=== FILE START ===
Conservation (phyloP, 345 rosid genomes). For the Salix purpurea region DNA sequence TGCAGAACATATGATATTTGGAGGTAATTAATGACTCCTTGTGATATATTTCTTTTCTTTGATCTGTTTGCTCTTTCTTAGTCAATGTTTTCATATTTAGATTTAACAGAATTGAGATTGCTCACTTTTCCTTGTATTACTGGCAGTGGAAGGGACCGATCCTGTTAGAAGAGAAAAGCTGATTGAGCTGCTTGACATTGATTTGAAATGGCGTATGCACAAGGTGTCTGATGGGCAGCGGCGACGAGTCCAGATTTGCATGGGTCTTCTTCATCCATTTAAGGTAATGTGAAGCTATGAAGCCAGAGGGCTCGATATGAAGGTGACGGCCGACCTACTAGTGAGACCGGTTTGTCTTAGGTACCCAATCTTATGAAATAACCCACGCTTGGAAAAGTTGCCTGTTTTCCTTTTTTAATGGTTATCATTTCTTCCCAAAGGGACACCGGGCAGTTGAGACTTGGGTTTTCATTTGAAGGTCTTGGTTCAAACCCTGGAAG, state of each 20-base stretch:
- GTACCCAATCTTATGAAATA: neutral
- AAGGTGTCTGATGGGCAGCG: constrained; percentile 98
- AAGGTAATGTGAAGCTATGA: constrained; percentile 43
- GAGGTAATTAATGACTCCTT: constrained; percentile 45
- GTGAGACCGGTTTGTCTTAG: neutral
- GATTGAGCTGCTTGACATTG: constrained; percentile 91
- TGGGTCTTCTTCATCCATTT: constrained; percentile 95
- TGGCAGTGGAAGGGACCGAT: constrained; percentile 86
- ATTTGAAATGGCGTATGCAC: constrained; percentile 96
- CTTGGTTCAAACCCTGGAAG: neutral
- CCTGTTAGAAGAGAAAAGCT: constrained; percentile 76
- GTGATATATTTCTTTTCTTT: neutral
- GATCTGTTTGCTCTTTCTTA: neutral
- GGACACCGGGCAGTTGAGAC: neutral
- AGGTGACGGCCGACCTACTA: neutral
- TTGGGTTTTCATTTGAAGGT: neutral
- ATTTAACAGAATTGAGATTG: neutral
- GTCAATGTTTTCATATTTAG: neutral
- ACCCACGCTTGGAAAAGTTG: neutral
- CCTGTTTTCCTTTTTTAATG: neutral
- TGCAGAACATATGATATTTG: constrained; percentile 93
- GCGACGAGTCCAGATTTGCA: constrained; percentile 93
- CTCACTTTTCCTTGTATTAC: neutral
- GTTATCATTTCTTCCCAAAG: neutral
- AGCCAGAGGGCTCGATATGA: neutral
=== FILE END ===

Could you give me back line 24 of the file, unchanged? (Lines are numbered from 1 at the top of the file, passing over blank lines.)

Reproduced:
- CTCACTTTTCCTTGTATTAC: neutral